Fumio Sasaki is a writer living in Tokyo with very little to his name, namely; three shirts, four pairs of trousers, four pairs of socks, a small wooden box, a desk and a roll up mattress. A few years back he realised that having so many things was weighing him down so he decided to cleanse himself of them to find out if it gave him the freedom he yearned for.

Goodbye Things

Goodbye Things

I don’t profess to be as minimalist as the author of the book, but I do believe in keeping only in your home what you use and what you love, which is why this book piqued my interest.

Despite not being entirely the same, there are many of the rules in the book that someone who is looking to downsize their things can learn from.

-       Discard anything you haven’t used in year.

-       Borrow things if you don’t know whether you want to have in your home permanently.

-       Only have clothes you wear and love.

-       Keep photos of things instead of keeping them so the memory and the access to them remains.

The premise of the book is not to see how far you can whittle your things down to- but more about how much happier you can be when you aren’t comparing yourself to others because of stuff. For him, losing things meant he lost weight, became more proactive, more sociable and is now generally happier and more grateful for the things he does have. You can’t argue with the results. I think we all benefit from a reminder of how lucky we are every now and again.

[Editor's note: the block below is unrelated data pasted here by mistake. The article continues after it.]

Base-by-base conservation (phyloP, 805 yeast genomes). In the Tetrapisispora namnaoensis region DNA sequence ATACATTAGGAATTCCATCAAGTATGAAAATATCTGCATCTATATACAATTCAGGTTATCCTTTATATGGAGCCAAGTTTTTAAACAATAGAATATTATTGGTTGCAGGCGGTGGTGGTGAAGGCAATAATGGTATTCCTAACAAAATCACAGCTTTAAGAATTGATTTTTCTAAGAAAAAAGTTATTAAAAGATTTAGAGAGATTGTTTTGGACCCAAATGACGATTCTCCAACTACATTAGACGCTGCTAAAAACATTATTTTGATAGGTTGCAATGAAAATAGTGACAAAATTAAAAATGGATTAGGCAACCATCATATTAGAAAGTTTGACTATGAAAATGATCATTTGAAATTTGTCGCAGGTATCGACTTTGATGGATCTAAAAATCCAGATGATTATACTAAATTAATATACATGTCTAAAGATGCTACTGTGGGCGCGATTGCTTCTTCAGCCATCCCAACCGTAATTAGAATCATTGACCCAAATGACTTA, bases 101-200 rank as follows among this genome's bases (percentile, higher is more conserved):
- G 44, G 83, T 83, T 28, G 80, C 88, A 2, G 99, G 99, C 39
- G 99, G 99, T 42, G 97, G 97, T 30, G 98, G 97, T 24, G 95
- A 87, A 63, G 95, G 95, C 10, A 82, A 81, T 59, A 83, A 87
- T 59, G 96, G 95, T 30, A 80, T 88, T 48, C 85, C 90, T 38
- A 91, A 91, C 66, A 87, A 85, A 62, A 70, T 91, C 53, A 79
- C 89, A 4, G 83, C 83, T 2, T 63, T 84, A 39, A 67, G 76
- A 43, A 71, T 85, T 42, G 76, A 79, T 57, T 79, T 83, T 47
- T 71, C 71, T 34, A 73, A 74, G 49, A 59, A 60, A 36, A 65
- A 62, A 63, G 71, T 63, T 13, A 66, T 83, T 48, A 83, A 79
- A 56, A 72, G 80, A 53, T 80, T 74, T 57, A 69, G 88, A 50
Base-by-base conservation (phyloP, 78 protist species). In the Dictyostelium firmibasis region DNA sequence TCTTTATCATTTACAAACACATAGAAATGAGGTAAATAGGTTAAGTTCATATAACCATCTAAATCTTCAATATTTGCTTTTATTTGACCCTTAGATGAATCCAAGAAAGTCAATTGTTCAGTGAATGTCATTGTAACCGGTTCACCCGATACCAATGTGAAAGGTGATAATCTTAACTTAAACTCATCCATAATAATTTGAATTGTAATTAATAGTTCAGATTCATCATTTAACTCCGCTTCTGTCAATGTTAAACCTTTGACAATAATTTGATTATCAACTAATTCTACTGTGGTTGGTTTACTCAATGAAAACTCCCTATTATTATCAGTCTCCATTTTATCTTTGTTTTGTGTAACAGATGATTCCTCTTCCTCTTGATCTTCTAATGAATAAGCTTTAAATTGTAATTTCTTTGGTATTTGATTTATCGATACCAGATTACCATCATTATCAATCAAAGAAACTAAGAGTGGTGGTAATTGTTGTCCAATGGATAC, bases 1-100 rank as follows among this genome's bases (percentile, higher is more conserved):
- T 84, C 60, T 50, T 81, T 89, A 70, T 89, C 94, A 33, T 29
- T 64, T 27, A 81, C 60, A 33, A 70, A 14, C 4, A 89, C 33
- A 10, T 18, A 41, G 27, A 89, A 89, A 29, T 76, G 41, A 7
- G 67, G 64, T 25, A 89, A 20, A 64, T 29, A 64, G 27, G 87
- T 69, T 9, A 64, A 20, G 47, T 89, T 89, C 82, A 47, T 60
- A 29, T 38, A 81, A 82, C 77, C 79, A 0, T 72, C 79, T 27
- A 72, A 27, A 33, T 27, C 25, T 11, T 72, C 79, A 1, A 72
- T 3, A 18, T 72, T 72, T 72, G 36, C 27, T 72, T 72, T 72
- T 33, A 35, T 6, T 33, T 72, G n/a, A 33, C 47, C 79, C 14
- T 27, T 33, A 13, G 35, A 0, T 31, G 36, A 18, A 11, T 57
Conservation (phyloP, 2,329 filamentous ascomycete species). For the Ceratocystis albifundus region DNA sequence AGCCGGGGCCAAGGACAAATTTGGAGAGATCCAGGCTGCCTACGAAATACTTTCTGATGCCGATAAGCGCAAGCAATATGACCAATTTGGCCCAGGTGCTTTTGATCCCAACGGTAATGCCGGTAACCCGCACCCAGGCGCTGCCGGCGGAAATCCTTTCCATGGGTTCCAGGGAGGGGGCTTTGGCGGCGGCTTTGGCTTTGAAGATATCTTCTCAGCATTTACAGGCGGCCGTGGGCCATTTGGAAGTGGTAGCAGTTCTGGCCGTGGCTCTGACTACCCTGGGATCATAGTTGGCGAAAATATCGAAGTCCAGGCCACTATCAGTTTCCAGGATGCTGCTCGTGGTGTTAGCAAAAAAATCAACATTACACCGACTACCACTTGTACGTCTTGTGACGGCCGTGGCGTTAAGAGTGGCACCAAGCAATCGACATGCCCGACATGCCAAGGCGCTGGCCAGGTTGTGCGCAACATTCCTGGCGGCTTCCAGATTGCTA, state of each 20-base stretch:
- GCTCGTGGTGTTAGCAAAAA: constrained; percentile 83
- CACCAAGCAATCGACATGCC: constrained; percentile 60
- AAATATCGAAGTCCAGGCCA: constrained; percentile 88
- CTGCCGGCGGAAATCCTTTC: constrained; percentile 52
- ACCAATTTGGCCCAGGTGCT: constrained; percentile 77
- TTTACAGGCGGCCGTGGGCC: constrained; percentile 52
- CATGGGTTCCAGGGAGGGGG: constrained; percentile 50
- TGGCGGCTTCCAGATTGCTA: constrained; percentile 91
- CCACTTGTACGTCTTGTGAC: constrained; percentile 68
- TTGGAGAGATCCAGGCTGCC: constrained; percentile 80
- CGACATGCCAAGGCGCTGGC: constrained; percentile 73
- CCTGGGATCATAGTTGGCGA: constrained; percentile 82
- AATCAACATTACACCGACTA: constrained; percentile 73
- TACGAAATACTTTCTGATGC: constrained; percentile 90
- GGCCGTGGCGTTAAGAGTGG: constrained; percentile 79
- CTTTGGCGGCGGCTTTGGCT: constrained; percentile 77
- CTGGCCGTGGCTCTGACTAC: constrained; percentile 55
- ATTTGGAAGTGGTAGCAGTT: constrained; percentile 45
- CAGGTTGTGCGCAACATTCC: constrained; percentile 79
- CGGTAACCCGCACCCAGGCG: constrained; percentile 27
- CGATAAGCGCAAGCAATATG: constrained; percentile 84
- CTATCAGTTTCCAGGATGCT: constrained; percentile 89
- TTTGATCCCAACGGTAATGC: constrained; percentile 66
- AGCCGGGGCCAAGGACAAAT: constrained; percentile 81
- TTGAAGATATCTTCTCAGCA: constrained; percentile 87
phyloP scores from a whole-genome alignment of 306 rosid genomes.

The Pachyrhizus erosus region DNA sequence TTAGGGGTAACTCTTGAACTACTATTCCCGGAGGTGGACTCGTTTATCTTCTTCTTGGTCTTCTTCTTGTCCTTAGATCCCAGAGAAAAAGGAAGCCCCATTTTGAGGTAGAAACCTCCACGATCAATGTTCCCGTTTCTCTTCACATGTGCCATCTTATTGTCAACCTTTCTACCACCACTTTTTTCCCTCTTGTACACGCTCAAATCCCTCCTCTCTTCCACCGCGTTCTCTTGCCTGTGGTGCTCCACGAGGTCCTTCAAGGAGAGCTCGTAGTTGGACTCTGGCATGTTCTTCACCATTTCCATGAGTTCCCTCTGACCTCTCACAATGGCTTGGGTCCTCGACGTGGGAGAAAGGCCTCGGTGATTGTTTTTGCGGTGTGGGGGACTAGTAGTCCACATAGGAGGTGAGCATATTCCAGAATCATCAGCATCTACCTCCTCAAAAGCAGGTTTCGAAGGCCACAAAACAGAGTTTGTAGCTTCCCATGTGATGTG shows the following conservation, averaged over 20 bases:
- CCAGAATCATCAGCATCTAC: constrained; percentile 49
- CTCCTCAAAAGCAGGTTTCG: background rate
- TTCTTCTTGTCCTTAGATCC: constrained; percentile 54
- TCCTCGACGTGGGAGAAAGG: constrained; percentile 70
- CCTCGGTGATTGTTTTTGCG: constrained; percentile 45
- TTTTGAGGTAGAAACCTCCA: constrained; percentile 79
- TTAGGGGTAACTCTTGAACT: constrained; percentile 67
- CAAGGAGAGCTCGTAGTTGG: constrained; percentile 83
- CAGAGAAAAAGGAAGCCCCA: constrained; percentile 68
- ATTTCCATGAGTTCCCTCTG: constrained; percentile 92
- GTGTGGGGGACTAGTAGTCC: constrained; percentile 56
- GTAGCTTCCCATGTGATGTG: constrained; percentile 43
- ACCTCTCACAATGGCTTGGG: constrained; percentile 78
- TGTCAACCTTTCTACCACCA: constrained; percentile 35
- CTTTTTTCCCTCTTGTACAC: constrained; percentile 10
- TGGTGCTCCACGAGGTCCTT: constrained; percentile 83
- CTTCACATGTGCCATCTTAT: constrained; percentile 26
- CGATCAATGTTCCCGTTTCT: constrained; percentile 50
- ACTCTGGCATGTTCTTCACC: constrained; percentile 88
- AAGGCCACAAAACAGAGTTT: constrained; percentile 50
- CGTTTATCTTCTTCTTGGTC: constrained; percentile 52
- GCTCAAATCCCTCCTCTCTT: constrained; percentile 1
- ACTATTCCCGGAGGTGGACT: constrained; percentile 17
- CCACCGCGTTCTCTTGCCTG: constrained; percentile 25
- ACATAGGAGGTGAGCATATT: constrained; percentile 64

Given that this time of year is generally when we do a spot of spring cleaning- this book is very timely. You don’t need to go to the same lengths as the author if you see it as extreme but it certainly makes you reconsider the things you have in your home and what purpose they serve. It asks some pertinent questions about the things we keep. Do we have them because we cherish them or simply to communicate to others our likes and dislikes? Does that DVD collection tell people you are into movies? Does the crammed booked shelf tell people you are a prolific reader? Do you need these times to define who you are? In a word- ‘no’. You define who you are not your things and if you want to share your passions- you can- by talking to people not by a museum of things in your home.

Sasaki refers to Steve Jobs in the book as his inspiration. Jobs has a uniform- he wore the same thing every day because he didn’t want to spend time on choosing an outfit- he had more important things to focus his energies on. Perhaps we do focus too much on what we put on our bodies and how it fits in with current trends- we might all benefit from adopting a uniform so we can channel our passion into something more worthwhile. Whether you agree or not- it certainly makes you think twice about the time you spend on what might be considered frivolous tasks.

For me- de-cluttering has really helped to focus on what is important in life. Experiences with the ones I love and creating memories. Buying something new gives you relatively little pleasure compared to doing something new with the people you care about.

We need things- that’s a given- but not as much as we might believe and this book is a little nudge in the right direction.